For many years Lowell Milken has been a strong force in the field of education. Milken had considered creating a center that would foster teaching excellence and quality student performance in America's schools and in 2007 that vision became a reality with the opening of the Lowell Milken Center. The center operates a wide range of projects which aim to change the world by teaching the importance of understanding and respecting all people.
The Lowell Milken Center believes that when schools use available resources properly and imaginatively they can prepare students for the changing world by providing them with a successful and meaningful educational experience. The Center emphasizes elements that are not adequately addressed by the present educational system, principally the goals of regarding each person as an equal regardless of that individual's race, nationality or creed.
The Lowell Milken Center strives to produce superior educational performance by rewarding teachers and students who create learning models that stimulate the students' analytical skills and produce quality research material.
The Center invites individual students and groups of students to develop a project of interest in conjunction with the Lowell Milken Center. Project options may include performances, documentaries, exhibits, essays or websites and focus on individuals who have impactedthe world around them but, for some reason, have not received adequate recognition. Students are required to maintain records of their research which should include a project outline, research that involves both primary and secondary resources, data analysis and a thesis.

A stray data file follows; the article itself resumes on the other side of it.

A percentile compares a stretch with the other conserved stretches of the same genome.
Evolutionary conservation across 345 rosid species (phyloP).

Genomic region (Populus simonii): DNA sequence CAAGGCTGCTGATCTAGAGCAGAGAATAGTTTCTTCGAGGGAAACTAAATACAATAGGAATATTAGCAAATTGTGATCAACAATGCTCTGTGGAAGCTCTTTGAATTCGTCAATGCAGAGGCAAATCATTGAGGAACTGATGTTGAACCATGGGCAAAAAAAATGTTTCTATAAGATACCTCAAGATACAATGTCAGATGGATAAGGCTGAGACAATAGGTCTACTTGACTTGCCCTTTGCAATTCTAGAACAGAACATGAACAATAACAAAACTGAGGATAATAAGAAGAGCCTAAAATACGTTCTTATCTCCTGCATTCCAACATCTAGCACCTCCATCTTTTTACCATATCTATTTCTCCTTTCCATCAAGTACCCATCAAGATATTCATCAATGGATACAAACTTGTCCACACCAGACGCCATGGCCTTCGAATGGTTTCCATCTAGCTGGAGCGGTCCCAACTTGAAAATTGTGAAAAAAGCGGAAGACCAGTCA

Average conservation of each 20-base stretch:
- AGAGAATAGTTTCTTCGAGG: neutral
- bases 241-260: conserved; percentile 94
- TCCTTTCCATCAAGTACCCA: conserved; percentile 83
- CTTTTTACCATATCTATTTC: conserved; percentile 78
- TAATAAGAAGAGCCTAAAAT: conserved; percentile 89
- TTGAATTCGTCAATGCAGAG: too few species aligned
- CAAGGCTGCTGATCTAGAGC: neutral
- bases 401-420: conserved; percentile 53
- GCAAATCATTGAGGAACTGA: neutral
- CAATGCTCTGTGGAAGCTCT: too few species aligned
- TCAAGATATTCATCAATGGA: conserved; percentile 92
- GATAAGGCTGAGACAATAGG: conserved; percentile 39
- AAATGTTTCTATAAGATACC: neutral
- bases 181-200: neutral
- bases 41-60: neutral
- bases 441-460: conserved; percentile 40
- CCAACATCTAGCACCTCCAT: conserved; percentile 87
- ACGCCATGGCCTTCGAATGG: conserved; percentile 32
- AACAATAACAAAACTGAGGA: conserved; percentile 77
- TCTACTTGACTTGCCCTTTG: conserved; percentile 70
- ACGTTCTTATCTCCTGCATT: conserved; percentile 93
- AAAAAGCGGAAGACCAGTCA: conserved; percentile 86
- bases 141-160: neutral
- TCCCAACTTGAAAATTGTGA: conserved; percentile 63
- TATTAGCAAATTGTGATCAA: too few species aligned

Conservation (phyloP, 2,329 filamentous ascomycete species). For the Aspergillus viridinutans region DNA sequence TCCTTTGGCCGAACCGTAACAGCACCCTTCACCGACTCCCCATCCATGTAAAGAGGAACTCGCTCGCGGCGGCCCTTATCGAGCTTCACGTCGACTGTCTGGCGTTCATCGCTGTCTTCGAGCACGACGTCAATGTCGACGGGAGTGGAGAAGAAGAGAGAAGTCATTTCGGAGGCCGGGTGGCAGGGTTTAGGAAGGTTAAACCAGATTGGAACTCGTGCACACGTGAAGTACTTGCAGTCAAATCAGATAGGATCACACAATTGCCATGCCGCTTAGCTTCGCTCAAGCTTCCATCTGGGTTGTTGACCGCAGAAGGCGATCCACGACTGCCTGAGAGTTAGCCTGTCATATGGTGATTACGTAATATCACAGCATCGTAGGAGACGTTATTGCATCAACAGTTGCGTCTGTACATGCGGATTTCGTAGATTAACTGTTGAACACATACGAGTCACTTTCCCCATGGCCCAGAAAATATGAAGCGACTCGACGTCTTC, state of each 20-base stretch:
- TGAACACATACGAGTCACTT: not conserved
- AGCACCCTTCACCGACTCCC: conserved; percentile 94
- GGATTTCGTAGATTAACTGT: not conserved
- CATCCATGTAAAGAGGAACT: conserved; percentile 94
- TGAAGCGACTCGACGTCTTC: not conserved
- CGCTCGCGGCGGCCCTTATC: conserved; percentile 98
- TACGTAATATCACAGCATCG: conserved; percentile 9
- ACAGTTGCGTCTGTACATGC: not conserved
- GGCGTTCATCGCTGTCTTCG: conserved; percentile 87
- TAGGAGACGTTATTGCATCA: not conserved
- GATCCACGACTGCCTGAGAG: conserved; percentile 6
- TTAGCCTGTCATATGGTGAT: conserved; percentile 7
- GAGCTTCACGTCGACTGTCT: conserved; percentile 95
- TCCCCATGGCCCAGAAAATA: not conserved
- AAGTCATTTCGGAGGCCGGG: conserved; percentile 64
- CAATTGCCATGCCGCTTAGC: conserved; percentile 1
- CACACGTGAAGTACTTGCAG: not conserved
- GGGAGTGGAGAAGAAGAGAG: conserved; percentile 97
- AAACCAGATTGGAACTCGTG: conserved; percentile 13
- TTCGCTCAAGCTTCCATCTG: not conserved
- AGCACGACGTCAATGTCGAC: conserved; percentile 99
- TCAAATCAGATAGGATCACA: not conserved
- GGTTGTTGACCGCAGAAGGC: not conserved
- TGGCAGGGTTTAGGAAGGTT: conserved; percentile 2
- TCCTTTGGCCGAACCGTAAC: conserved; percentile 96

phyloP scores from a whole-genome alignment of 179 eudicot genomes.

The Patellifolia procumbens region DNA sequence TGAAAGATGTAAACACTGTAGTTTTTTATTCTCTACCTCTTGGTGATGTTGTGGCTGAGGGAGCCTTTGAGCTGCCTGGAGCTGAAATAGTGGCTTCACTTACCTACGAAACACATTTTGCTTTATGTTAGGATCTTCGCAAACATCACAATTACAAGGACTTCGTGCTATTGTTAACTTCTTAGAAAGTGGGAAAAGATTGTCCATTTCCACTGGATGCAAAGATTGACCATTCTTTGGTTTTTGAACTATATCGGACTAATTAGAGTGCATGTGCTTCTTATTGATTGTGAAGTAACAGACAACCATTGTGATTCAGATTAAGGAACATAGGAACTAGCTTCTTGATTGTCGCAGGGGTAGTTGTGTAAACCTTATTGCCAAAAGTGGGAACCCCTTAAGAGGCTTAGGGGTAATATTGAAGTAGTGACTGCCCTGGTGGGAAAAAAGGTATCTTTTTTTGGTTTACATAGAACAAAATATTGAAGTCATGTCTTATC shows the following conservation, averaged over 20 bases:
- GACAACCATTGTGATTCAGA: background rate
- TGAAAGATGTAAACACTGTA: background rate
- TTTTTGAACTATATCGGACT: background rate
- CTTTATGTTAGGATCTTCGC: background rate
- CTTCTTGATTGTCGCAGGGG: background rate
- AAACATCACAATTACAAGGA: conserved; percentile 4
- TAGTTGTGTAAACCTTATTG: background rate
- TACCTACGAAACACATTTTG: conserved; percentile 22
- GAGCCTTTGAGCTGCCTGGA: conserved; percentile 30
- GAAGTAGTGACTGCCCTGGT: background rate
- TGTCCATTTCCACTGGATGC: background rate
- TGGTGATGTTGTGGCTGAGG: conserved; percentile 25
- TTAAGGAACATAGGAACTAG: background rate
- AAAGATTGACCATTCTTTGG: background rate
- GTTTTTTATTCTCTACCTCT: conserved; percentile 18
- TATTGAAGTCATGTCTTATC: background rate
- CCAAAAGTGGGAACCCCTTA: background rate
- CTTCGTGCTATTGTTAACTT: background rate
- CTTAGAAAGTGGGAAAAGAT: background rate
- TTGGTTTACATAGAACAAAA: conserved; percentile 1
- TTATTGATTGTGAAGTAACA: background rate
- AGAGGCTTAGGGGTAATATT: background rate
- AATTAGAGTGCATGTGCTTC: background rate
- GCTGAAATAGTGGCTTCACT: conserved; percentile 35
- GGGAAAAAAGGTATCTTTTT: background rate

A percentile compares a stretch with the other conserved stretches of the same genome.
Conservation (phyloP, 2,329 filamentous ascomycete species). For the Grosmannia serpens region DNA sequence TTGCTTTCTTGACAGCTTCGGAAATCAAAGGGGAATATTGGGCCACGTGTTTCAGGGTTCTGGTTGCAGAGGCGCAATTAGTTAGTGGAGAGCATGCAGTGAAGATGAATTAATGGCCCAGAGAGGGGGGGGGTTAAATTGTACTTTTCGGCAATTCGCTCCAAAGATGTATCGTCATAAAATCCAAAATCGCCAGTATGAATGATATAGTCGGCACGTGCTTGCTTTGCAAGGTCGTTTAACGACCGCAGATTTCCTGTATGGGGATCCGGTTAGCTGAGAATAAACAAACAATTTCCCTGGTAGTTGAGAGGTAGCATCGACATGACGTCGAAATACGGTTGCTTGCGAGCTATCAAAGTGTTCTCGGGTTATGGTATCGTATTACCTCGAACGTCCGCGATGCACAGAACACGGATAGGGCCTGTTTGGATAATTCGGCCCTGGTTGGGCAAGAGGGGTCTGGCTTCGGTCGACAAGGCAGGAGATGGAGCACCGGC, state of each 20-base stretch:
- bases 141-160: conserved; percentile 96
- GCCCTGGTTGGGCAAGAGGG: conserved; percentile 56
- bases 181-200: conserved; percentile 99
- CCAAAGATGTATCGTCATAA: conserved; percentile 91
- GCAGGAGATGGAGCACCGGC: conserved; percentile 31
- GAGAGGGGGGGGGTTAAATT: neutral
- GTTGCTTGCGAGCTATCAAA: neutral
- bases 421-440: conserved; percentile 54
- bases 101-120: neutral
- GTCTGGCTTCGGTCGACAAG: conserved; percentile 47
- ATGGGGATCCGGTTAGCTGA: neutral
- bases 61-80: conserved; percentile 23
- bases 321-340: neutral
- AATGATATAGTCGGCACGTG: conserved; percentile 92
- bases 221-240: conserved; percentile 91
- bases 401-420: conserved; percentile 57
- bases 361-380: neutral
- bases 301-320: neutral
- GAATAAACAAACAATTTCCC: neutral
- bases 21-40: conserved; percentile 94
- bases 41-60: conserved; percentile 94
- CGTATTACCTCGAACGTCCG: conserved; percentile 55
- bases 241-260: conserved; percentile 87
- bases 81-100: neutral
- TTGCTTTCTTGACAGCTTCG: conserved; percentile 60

Students and their teachers are rewarded for submitting quality project material via the Milken Discovery Awards, one of the Milken Center's projects. To date, students have submitted many significant research projects including a play based on the life of Irena Sendler, a Polish woman who saved thousands of Jewish children during the Holocaust, a documentary on two white students who supported the Afro-American students who integrated Little Rock's Central High School and a re-enactment of the story of Mary Bickerdyke, a Civil War nurse.